Film Showing and Discussion
Friday 18th November at 7pm
Blackwell’s Bookshop is proud to present a unique event: the showing of a moving film made by an accomplished writer and artist . . .
Blackwell’s former writer in residence, Roma Tearne, will be back at the bookshop for the showing and discussion of her short film The Swimmer: A True Story created with composer and sound artist, Paul Whitty.
The acclaimed writer and artist has written four novels, been long-listed for the Orange Prize and short-listed for the Costa Book Awards First Novel Prize. Roma’s week at Blackwell’s last year was an artistic fusion of serious literary investigation, democracy in action and performance art, so we are excited to welcome her back and to promise an entirely unique experience for our customers…
Roma based the film on an idea from The Swimmer, the novel that placed her in the running for the Orange Prize. Along with Paul Whitty, a sonic artist and composer, she created a combination of vivid colours and sounds, the editing of which has resulted in thirty minutes of moving footage. It must be made explicit that this is not a film of the novel but more of a companion to it. Roma herself describes it as ‘a parallel text, another way of seeing, a space between the events that lie within the novel; a different reality, if you like.’ In the film, linear story telling is replaced by fragmented sets of idea, feeling and metaphor. The overall result is a sensory kaleidoscope of sharp, vibrant sound (you’ll wonder just how much sound can provoke thoughts) and striking vision.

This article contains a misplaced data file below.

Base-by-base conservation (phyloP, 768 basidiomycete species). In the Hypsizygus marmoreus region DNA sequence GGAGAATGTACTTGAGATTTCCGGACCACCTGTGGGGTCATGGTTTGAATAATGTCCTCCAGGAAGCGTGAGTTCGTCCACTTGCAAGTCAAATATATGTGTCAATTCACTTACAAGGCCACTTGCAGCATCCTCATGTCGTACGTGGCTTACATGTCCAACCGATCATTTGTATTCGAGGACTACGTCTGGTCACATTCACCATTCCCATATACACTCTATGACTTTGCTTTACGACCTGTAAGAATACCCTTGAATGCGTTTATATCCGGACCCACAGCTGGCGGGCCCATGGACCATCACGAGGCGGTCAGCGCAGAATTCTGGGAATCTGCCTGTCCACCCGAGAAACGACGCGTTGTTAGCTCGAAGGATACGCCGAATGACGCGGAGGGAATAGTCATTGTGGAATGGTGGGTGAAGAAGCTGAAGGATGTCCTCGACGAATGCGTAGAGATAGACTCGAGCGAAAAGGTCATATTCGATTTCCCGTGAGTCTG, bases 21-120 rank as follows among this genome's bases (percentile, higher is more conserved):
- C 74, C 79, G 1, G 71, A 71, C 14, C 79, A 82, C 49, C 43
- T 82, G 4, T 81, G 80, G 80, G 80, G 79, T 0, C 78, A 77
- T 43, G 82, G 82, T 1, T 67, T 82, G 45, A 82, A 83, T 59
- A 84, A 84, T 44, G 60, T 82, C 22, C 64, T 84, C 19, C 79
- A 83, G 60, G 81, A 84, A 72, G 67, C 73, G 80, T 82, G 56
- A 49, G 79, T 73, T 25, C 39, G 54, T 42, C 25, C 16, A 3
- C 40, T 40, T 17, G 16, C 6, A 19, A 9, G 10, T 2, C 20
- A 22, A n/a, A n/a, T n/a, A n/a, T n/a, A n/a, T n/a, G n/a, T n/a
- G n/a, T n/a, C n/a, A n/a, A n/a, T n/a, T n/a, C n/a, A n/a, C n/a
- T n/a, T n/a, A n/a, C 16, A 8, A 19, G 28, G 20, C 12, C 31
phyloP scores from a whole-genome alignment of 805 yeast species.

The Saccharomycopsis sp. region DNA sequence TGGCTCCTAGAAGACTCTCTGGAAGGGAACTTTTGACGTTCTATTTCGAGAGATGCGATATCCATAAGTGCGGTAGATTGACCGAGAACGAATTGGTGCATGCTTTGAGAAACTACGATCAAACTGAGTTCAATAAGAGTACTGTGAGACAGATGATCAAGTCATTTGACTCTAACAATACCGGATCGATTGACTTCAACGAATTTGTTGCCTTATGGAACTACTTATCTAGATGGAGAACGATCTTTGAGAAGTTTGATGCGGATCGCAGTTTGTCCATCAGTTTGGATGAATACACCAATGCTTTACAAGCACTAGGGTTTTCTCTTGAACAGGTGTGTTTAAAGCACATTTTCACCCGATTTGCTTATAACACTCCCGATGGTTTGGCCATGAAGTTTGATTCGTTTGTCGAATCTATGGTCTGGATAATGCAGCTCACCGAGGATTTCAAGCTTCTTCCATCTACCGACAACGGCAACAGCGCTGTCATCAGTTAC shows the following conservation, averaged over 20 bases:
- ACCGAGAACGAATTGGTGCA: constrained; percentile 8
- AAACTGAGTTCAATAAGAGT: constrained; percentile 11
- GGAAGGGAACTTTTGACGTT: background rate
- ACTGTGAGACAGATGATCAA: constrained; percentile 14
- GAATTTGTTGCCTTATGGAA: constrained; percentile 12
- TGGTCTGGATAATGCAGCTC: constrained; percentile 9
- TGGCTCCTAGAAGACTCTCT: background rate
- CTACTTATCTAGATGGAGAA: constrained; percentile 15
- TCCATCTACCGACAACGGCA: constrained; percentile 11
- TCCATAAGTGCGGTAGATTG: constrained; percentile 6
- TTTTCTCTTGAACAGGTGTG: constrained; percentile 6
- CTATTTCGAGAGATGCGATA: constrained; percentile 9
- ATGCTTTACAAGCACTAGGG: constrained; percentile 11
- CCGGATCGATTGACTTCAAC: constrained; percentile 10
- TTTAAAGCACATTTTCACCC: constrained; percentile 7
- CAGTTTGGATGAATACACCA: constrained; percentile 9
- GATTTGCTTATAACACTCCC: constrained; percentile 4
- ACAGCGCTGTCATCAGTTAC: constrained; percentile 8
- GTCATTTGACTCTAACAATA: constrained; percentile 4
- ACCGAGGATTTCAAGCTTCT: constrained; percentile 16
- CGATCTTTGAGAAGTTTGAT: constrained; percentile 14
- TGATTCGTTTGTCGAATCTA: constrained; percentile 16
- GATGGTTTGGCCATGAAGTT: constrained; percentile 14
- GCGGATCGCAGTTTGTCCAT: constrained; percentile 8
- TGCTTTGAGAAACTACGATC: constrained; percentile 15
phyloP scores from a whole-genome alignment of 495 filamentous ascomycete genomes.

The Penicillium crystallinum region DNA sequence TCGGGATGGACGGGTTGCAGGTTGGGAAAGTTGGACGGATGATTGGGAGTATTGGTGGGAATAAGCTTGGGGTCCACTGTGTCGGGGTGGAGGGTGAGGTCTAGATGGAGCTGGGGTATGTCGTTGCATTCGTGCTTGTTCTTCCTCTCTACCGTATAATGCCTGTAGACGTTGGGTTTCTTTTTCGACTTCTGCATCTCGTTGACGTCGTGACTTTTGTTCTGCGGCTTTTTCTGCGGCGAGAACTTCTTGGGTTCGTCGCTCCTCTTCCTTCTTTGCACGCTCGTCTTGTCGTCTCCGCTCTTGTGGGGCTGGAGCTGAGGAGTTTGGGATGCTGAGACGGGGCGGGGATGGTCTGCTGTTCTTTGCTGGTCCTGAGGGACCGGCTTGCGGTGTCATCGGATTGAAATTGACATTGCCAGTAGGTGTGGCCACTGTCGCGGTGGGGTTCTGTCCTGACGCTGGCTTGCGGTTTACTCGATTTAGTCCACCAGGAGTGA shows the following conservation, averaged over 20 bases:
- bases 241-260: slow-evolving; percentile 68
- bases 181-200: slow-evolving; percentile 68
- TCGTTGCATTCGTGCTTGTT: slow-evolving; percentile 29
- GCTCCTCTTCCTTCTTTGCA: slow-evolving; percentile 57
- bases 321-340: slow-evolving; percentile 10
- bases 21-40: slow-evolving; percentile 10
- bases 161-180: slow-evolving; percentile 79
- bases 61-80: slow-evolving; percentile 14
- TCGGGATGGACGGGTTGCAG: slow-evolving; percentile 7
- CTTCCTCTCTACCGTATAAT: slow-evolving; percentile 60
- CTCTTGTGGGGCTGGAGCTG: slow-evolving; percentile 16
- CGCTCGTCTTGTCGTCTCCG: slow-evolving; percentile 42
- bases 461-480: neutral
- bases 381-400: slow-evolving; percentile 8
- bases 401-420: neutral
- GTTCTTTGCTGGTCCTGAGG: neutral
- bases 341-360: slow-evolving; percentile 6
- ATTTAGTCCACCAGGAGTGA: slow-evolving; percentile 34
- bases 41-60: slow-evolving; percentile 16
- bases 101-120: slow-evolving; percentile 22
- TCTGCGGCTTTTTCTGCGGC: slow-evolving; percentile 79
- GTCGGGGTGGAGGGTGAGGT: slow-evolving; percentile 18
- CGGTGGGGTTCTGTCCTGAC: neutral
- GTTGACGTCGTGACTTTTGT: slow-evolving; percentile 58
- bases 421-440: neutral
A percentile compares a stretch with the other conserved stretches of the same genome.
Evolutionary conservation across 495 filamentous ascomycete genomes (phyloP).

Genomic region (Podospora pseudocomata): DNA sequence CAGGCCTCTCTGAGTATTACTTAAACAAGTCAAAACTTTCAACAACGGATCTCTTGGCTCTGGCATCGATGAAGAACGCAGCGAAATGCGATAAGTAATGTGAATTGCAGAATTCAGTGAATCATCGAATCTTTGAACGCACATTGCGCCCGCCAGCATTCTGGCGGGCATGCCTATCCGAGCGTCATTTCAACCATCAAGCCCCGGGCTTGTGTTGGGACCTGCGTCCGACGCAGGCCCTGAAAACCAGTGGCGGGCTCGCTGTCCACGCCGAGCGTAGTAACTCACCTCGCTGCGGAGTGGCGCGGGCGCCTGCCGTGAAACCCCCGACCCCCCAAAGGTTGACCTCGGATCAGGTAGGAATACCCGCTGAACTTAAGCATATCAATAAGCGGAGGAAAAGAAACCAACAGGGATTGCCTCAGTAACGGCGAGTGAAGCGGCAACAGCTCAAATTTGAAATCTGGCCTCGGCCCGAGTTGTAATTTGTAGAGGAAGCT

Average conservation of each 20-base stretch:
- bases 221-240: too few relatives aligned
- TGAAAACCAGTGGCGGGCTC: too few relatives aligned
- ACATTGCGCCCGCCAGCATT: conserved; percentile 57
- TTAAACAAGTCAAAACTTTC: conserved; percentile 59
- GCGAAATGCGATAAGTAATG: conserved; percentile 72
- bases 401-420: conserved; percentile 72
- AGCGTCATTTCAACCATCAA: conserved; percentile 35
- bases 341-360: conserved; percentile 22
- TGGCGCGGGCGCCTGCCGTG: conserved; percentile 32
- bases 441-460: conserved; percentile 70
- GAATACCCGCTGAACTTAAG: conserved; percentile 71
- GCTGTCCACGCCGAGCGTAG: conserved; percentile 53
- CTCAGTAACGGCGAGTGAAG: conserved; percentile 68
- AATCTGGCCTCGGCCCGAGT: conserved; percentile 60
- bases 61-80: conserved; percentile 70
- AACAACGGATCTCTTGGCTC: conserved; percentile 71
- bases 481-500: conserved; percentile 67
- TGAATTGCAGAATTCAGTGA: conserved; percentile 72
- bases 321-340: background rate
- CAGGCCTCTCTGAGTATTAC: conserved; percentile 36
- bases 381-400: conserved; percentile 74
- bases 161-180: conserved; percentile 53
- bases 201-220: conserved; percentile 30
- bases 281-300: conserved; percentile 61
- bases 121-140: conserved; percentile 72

The film mixes footage of real Sri Lankan refugees with new footage shot in Suffolk. Nprofessional actors were chosen for their spontaneity and authenticity. A Jaffna Tamil dancer from Ipswich also performs, her presence on Aldeburgh’s shingle beach a striking visual metaphor for East meeting West. Incredibly, the film was shot on an iPhone and the production budget was tiny, although when watching you may forget due to the quality of both the cinematography and the content.
The beach and the other areas in which filming took place have been photographed and are collated in the film’s accompanying catalogue which also contains an audio element consisting of a CD of the sounds of Suffolk. The bleak beauty of the East coast in winter is spectacularly captured across the various media – the entire project, a celebration of Suffolk. In addition to maintaining the sense of place generated in the novel, the film also suitably addresses the characters, using an interview format to profile Ria, a middle aged woman, accustomed to her solitude who falls in love with an illegal immigrant from Sri Lanka. Similarly, the sounds of the film are derived from the text but have been created specifically for the film. Essentially, the film remains true to the spirit of the book.
Earlier in the day there will be a symposium hosted by the Sonic Art Research Unit at Oxford Brookes entitled Writing Sound and exploring the way that writers evoke soundscapes in novels, poems, diaries, travelogues and other types of writing.
Roma’s blog contains further information about the process of making the film and its debut showing at the Venice Biennale.
The film lasts for half an hour and will be followed by a Q & A with Roma Tearne and Paul Whitty.
Tickets cost £3 and can be obtained by telephoning or visiting the Customer Service Department, Second Floor, Blackwell’s Bookshop, Oxford. Telephone 01865 333623.
Alternatively, please email: